Episode 245 – The Summer of Rage, Part 2

This week, we cover the Miike coal mine strike of 1960. As labor and management do battle over the future of the mines, how will the future of the country be shaped by their clash?


Gerteis, Christopher. Gender Struggles: Wage-earning Women and Male-dominated Unions in Postwar Japan

Hyde, Sarah. The Transformation of the Japanese Left.

Golden, Miriam. Heroic Defeats: The Politics of Job Loss. 

Kawanishi, Hirosuke. The Human Face of Industrial Conflict in Postwar Japan. 


Miners in protective gear sitting in during the protests.

Housewives in Miike meet in support of the strike.

Strikebreakers like the ones here were deployed by Mitsui to attack the workers. Some were affiliated with the yakuza, and one of the strikers was killed during these confrontations.

The entrance to the main Miike mineshaft as of 2016. The mine was shuttered in the 1990s.

The death of Asanuma Inejiro, broadcast live on NHK, became a sort of symbolic stand in for the death of the old Japanese Left.

Episode 244 – The Summer of Rage, Part 1

This week, we look at the contentious summer of 1960, in which the disputes of postwar Japan boiled over into some of the most intense protests in the country’s history. How do these conflicts shape modern Japanese society?


MIT’s Visualizing Cultures program has a great section on Anpo.

Kishi Nobusuke’s obituary in the NYT, from 1987.

Williams, Andrew. Dissenting Japan.

Sasaki-Uemura, Wesley. Organizing the Spontaneous: Citizen Protest in Postwar Japan.

The Pacific Century has an excellent documentary on this subject (though a bit dated) called Inside Japan Inc


Kishi being booked into Sugamo Prison for trial as a war criminal. He would eventually be released without trial.

Kishi and Eisenhower golfing during Kishi’s first US visit in 1957.

This shot really gives you a sense of the scale of the protests.

Protestors from all walks of life (in this case, a teacher’s union) joined the protests.

These protesters came from Shizuoka, clean on the other end of Japan.

Protesters storm the south gate of the Diet on June 15. This is the day Kanba Michiko would die.

Kanba Michiko became a rallying cry for the protests after her death. The banner behind her photo here states the resolve of the protesters to fight harder in the wake of her death.

The Speaker of the House being muscled to the rostrum for a vote on the treaty. Confrontations between socialists and LDP members got VERY violent over the course of the treaty debates.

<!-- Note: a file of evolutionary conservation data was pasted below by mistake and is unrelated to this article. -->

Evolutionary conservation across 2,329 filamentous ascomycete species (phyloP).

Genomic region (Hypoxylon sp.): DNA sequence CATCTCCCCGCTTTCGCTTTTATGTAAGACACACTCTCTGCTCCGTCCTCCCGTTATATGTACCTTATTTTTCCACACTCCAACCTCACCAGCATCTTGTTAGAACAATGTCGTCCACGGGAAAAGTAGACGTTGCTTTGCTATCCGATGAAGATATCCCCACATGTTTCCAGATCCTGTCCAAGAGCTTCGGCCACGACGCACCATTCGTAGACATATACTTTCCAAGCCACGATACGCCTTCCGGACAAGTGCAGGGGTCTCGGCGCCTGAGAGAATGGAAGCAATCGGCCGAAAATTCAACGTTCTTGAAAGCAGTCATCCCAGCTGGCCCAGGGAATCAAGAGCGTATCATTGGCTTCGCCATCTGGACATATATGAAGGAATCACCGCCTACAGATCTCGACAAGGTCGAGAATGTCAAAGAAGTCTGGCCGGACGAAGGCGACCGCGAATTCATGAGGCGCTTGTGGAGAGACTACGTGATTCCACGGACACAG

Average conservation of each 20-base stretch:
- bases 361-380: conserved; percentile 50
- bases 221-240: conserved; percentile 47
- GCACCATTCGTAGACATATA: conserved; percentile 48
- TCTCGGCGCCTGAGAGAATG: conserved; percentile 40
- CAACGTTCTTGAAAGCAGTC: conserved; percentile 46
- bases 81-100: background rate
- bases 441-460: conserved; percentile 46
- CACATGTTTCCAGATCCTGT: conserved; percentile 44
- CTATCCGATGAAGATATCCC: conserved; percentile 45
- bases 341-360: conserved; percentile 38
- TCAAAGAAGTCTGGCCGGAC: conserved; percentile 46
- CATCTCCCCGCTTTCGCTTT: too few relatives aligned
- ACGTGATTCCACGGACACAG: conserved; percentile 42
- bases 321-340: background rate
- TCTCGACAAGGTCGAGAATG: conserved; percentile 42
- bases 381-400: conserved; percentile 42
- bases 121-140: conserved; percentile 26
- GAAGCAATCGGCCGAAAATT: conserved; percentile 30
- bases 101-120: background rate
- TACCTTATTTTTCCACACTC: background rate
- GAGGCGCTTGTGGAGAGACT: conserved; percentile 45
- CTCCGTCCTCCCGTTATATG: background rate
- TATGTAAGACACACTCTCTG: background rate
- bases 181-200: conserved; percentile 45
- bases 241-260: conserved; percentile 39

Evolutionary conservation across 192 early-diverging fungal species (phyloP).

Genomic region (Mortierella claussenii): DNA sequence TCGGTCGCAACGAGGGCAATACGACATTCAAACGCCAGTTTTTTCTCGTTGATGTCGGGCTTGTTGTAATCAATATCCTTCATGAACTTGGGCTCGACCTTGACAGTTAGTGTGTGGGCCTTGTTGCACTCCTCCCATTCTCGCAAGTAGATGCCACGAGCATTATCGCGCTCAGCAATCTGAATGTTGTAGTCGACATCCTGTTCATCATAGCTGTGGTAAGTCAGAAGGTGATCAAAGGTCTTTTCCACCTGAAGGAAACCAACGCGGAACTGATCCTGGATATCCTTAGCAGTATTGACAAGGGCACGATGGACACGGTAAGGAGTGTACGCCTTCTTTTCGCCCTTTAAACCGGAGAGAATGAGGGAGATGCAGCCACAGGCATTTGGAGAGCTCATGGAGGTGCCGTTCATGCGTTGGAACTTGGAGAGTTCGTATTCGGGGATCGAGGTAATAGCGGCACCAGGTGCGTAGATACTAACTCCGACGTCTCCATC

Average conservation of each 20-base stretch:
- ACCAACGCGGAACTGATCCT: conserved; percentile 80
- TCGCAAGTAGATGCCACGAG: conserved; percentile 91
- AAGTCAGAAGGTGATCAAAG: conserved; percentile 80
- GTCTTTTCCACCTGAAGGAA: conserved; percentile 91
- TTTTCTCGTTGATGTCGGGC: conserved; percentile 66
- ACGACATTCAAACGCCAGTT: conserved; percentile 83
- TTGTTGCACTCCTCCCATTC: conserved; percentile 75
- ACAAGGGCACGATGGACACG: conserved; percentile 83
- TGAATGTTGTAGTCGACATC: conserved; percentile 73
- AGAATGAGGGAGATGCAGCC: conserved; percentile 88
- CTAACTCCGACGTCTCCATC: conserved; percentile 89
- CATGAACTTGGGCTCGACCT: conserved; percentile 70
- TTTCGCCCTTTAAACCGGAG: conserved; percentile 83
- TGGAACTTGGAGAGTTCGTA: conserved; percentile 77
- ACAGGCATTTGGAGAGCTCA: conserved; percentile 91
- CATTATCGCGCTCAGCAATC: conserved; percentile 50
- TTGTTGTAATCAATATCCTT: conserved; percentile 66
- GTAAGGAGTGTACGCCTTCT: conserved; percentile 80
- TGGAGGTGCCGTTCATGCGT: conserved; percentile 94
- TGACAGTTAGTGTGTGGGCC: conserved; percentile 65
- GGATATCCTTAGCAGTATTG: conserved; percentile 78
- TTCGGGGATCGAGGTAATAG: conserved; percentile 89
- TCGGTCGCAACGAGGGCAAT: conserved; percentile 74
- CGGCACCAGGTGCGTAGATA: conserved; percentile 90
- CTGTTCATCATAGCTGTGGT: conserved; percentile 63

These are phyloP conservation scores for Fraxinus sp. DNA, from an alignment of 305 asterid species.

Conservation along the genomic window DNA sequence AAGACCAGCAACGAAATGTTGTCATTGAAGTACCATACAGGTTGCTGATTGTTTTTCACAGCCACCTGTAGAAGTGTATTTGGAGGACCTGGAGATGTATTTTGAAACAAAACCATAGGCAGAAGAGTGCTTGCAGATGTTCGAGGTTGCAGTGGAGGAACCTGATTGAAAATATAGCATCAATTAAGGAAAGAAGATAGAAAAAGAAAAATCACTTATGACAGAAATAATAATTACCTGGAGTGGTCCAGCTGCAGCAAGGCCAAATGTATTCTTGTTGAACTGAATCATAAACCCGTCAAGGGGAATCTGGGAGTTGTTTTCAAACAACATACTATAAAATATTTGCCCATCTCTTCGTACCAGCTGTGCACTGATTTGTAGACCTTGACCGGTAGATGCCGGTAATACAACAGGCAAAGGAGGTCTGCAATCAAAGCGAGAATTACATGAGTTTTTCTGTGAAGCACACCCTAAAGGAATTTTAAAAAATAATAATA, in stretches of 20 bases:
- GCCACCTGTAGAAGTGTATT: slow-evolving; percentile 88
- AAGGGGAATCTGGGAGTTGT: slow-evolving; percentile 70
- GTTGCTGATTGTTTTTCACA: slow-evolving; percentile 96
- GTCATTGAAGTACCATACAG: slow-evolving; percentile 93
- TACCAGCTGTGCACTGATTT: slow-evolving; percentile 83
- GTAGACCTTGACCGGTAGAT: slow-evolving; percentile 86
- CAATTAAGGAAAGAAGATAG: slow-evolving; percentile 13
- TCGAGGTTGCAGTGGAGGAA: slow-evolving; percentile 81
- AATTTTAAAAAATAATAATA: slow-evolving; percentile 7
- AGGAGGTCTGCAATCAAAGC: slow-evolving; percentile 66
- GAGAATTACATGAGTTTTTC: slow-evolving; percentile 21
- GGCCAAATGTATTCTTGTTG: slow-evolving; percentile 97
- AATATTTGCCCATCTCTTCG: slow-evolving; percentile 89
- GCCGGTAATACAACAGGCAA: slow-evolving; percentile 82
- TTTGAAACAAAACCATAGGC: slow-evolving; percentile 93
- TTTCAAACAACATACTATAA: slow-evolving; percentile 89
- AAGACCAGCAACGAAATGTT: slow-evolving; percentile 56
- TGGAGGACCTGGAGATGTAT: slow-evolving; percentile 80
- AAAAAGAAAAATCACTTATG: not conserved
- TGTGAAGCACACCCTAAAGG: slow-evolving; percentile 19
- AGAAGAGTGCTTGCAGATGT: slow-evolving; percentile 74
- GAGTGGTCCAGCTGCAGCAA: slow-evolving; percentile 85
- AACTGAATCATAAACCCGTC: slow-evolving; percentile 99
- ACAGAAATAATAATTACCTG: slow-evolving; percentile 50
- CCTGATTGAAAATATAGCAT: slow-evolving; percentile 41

A Chinese political cartoon from the People’s Daily. The Japanese protester at left holds a sign saying, “Oppose the security treaty, down with Kishi, dissolve the Diet.” The Chinese protester’s sign says, “Oppose the US-Japan Security Treaty, support the struggle of the Japanese people.”

Episode 243 – Heavyweights

This week, the origins and history of Sumo.


Hall, Mina. The Big Book of Sumo.

An article from The Guardian on match fixing in sumo.

A BBC story on life in a sumo stable.

An NYT story on the incident from this April with the female doctors.


Yokozuna Hakuho performing his special dohyo-iri (ring entering ceremony).

The Yokozuna monument at Tomioka Hachiman Shrine. New Yokozuna are formally recognized here, and on the grounds there are two stones that list the names of every yokozuna.

Tochinoshin Tsuyoshi (Levan Gorgadze), a Georgian-born sumo wrestler who made the rank of ozeki this month. He may well become the first white yokozuna — who knows?

A late Tokugawa woodblock promoting sonno joi (honor the emperor, expel the barbarian) ideology. The sumo wrestler here acts as a stand in for all Japan, casting out the Westerners.

A traditional dohyo iri to mark the start of a series of bouts.

A dohyo iri shot that provides a fuller view of the dohyo, including the yakata above.09

Episode 242 – Castaway

This week, the story of Nakahama Manjiro, the castaway turned American whaler turned gold miner turned samurai turned English professor.



Kawada, Ikaku, et al. Drifting Towards the Southeast.

Preus, Margi. Heart of a Samurai.

A Japan Times feature on the life of Nakahama Manjiro.


Torishima, the island upon which Manjiro and company were shipwrecked.

The map included in Manjiro’s description of his voyages, made for the Tokugawa bakufu in 1853.

William Whitfield, the captain who rescued Manjiro from Torishima.

Manjiro as an older samurai.

The reception of Japanese diplomats by the Mayor of New York City in 1860. Manjiro was a part of the 1860 delegation sent by the shogun to the US, though he is not clearly marked out in this image.

Whitfield’s old house is today the home of a museum dedicated to the Manjiro story.

Episode 241 – All in the Family, Part 3

This week, we conclude our up close look at the Shimazu family and Satsuma domain with a consideration of how the domain fit into Edo society, and its position in modern Japan.


Sansom, George. A History of Japan, vol 3

Beasley, W.G. The Collected Writings of W.G. Beasley

Hall, John Witney, et al., editors. An Institutional History of Early Modern Japan.

Jansen, Marius B. The Making of Modern Japan.


Sekisho (checkpoints) like this one dotted Tokugawa Japan. This particular example is from Honshu, but the basic principle is the same — the gate allows for controlled access, giving samurai officials a chance to inspect traveler’s documentation.

A marker for one of the old sekisho in Kagoshima itself.

Today it’s a trendy tourist area, but in the early Edo Period, Bonotsu, just a short distance northwest of Kagoshima, was home to a Chinatown from which an illicit smuggling operation of Chinese goods into Kagoshima was operated.

Zusho Hirosato (Shouzaemon), who rescued the Shimazu clan’s finances from near disaster.

The Japanese government and the Kagoshima prefectural government run a museum dedicated to the history of Satsuma and the Shimazu — the Shokoshuseikan, shown here.

Kagoshima today — a modern city with a very distinct regional identity.